Profile: Science advocate Alison Van Eenennaam

By Joan Conrow

October 9, 2018

In the contentious arena of livestock breeding and biotechnology, Dr. Alison L. Van Eenennaam has emerged as a tireless advocate for getting the science right.

Whether she’s conducting research in her role as a cooperative extension specialist in the Department of Animal Science at the University of California, Davis, where she runs the Animal Genomics and Biotechnology Laboratory, or crossing the globe to talk about the implications of her work, Van Eenennaam is committed to ensuring that scientific facts inform both her work and the surrounding conversation.

It’s not an easy position, given that the topics of animal agriculture and biotechnology —individually controversial — become downright combustible when combined. Yet Van Eenennaam has consistently communicated solid science, despite direct hostility on subjects ranging from cloning to genomic selection to genetically engineered animals.

“We have to speak up,” she said of herself and other scientists who know and understand the technology. “I’m not going to let the fearmongerers dominate the conversation.”

Anti-progress groups have repeatedly attempted to silence her powerful voice by threatening her scientific reputation through libelous websites maligning her work, hit pieces in fringe media and repeated FOIA (Freedom of Information Act) requests of her email correspondence for years.

Yet Van Eenennaam, an Australian native with a sunny disposition, has managed to rise above the storm, thanks to her friendly demeanor, willingness to hear opposing views, contagious enthusiasm for her topic and deft grasp of the issues.

And then there are her impeccable scientific creds. A review of her formal curriculum vitae shows that she has authored over 70 peer-reviewed scientific publications in well-respected journals of relevance to her field including Nature Biotechnology, Genome, Transgenic Research, Journal of Animal Science, Journal of Dairy Science, and Metabolic Engineering, and 10 book chapters. She has also written more than 130 abstracts and proceedings papers.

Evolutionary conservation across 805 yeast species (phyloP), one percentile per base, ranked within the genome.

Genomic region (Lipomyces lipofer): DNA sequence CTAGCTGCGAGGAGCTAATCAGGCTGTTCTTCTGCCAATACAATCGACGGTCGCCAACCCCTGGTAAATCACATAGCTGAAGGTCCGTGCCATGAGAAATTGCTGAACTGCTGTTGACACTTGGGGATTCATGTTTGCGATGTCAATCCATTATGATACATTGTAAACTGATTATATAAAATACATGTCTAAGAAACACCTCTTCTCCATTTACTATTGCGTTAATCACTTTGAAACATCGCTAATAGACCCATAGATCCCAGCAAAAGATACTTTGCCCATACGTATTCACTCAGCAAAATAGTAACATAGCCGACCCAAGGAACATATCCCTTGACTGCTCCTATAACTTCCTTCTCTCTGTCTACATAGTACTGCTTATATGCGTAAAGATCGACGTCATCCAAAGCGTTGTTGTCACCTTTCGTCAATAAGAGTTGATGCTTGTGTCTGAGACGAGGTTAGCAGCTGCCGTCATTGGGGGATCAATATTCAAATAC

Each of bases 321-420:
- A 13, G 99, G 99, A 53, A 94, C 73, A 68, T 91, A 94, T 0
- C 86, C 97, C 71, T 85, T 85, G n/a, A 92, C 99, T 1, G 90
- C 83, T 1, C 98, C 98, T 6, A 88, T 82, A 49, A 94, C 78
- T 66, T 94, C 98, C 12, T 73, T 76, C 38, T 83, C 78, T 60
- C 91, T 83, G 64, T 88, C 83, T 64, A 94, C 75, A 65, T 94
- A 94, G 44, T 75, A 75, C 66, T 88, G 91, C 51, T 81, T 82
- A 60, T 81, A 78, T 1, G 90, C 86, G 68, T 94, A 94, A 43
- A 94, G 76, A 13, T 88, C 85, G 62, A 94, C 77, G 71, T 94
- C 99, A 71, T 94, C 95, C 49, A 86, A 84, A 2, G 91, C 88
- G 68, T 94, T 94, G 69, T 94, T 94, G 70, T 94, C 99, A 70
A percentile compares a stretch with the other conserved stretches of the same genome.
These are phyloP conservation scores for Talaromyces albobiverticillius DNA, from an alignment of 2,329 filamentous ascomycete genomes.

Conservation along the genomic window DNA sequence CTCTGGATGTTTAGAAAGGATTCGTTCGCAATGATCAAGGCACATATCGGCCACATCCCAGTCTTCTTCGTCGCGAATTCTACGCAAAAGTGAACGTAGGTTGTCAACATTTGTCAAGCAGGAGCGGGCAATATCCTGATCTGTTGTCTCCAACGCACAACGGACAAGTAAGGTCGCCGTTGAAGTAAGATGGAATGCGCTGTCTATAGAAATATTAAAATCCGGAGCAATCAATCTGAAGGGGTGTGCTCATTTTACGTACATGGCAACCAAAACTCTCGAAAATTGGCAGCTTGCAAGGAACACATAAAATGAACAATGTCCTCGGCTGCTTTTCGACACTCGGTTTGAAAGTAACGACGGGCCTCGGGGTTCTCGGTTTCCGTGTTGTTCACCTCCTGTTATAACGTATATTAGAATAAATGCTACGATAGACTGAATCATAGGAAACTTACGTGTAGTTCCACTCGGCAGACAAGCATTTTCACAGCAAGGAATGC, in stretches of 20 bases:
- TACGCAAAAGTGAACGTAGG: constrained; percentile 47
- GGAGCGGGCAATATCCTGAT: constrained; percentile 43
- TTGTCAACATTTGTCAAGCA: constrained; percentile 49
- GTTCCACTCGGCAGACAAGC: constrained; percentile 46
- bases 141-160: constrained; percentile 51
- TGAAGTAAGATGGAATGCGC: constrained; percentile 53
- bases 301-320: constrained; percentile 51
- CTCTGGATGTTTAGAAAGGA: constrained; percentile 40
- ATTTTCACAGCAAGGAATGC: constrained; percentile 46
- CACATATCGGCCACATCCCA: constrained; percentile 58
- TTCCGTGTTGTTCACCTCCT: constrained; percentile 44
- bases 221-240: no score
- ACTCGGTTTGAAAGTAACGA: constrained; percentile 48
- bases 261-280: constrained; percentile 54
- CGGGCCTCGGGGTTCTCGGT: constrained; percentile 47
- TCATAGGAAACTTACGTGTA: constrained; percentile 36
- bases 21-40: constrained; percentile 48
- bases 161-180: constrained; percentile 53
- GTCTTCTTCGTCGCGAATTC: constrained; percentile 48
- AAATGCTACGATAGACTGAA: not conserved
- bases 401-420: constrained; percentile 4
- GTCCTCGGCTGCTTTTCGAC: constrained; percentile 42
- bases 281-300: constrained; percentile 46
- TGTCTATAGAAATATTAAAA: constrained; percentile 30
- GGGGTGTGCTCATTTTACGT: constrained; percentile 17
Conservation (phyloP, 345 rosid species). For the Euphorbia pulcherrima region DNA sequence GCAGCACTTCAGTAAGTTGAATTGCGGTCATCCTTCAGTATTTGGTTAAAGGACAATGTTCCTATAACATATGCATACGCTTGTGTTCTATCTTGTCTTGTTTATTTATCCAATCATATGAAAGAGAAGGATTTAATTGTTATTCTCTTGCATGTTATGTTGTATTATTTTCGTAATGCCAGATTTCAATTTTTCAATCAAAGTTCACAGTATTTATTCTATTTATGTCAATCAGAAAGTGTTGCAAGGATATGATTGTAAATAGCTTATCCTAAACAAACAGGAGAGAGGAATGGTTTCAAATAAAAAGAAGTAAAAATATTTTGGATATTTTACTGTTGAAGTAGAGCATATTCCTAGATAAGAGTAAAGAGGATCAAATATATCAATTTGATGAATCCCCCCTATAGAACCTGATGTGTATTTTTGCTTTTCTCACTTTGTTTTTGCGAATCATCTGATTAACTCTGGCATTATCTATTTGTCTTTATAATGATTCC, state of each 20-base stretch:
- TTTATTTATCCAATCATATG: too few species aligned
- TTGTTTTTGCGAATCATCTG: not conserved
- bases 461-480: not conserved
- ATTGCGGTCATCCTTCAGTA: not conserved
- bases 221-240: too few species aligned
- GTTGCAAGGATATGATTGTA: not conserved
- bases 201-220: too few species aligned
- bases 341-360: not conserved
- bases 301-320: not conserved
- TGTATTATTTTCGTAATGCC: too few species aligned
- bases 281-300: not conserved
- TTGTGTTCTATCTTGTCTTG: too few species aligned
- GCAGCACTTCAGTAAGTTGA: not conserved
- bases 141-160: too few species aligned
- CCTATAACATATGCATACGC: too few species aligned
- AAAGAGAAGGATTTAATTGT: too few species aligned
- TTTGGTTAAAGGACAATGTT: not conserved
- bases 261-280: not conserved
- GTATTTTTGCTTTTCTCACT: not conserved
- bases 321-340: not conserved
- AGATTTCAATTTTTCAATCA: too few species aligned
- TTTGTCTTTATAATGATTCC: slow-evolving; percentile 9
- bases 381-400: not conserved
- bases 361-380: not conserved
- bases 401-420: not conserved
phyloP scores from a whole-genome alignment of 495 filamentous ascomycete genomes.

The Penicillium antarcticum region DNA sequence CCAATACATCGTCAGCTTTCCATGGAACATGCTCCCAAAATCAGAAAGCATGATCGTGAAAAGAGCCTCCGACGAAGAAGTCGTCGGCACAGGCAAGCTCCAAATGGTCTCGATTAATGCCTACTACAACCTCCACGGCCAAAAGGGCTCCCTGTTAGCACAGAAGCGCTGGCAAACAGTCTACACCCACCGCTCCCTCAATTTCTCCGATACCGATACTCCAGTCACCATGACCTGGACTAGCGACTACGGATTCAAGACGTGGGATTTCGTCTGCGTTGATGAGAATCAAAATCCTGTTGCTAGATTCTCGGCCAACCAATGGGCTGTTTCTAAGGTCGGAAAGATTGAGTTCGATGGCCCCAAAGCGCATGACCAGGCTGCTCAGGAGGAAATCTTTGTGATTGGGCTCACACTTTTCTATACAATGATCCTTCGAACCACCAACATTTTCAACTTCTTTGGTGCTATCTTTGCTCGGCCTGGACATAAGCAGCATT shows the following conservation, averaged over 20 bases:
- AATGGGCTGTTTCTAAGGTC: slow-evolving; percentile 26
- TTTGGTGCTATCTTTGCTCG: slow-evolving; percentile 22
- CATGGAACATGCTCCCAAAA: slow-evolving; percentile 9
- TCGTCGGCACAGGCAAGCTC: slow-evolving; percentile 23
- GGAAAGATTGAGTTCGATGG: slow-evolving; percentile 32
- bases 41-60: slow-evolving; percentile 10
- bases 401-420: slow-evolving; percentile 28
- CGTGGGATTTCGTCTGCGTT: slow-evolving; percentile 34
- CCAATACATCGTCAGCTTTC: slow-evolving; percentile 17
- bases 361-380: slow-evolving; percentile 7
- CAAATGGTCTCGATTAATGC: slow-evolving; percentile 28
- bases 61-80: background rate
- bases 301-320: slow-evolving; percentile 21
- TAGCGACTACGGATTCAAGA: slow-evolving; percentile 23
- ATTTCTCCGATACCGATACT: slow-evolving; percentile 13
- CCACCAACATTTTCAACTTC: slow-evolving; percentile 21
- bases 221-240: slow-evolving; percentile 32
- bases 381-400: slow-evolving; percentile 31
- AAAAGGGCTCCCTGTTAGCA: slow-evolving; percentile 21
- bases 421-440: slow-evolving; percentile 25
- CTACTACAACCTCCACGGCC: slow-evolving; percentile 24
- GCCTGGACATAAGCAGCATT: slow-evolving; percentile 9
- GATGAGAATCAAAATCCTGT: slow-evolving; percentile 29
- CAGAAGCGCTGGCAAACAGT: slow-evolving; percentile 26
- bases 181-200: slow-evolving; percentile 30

A passionate advocate of science, Van Eenennaam was the recipient of the 2014 Council for Agricultural Science and Technology (CAST) Borlaug Communication Award, and in 2017 was elected as a Fellow of the American Association for the Advancement of Science (AAAS). She also serves on the advisory board of the Cornell Alliance for Science.

Most recently, her collaboration in the pioneering use of genome editing to successfully silence the gene that produces unwanted horns in Holstein dairy cows has been widely lauded in both scientific and animal welfare circles.

Van Eenennaam has succeeded as a science communicator by directing her message directly to the public, in terms that non-scientists can understand. She publishes often on her Biobeef Blog, writes for the popular press, engages ardently on social media (@BioBeef) and produces press materials, fact sheets and other materials in an effort to accurately disseminate scientific information to the general public.

In addition to doing all of this, she also has an unremitting speaking schedule, having delivered more than 550 presentations to date to audiences in more than two dozen countries. An examination of the subject matter diversity and geographical location of her speaking engagements reveals an academic scientist who takes her role as an educator and hands-on communicator of science very seriously.

Van Eenennaam also has made extensive use of videos and parodies to spread the word about new advances in agricultural science, and was even featured in a documentary, Food Evolution, where she spoke so eloquently and honestly about biotech that she prompted some who held anti-GMO views to change their minds.

Though she’s been engaged in the discussion for more than two decades, Van Eenennaam remains somewhat perplexed by the antipathy that her field of expertise elicits in some critics.

“We seem to adopt technology in all aspects of our life, but there’s a hesitation when it comes to agriculture,” she said. “To me, it’s the area where we should most be applying technology, to try to advance our capability to provide sufficient food for the people of Earth, while minimizing our impact on the environment.”

Van Eenennaam is also motivated by her own compassionate bent. As a mother, she’s deeply troubled by reports that 25,000 people — most of them children — die of starvation each day.

“I would like to be part of the solution to stop that from happening in the future,” she said.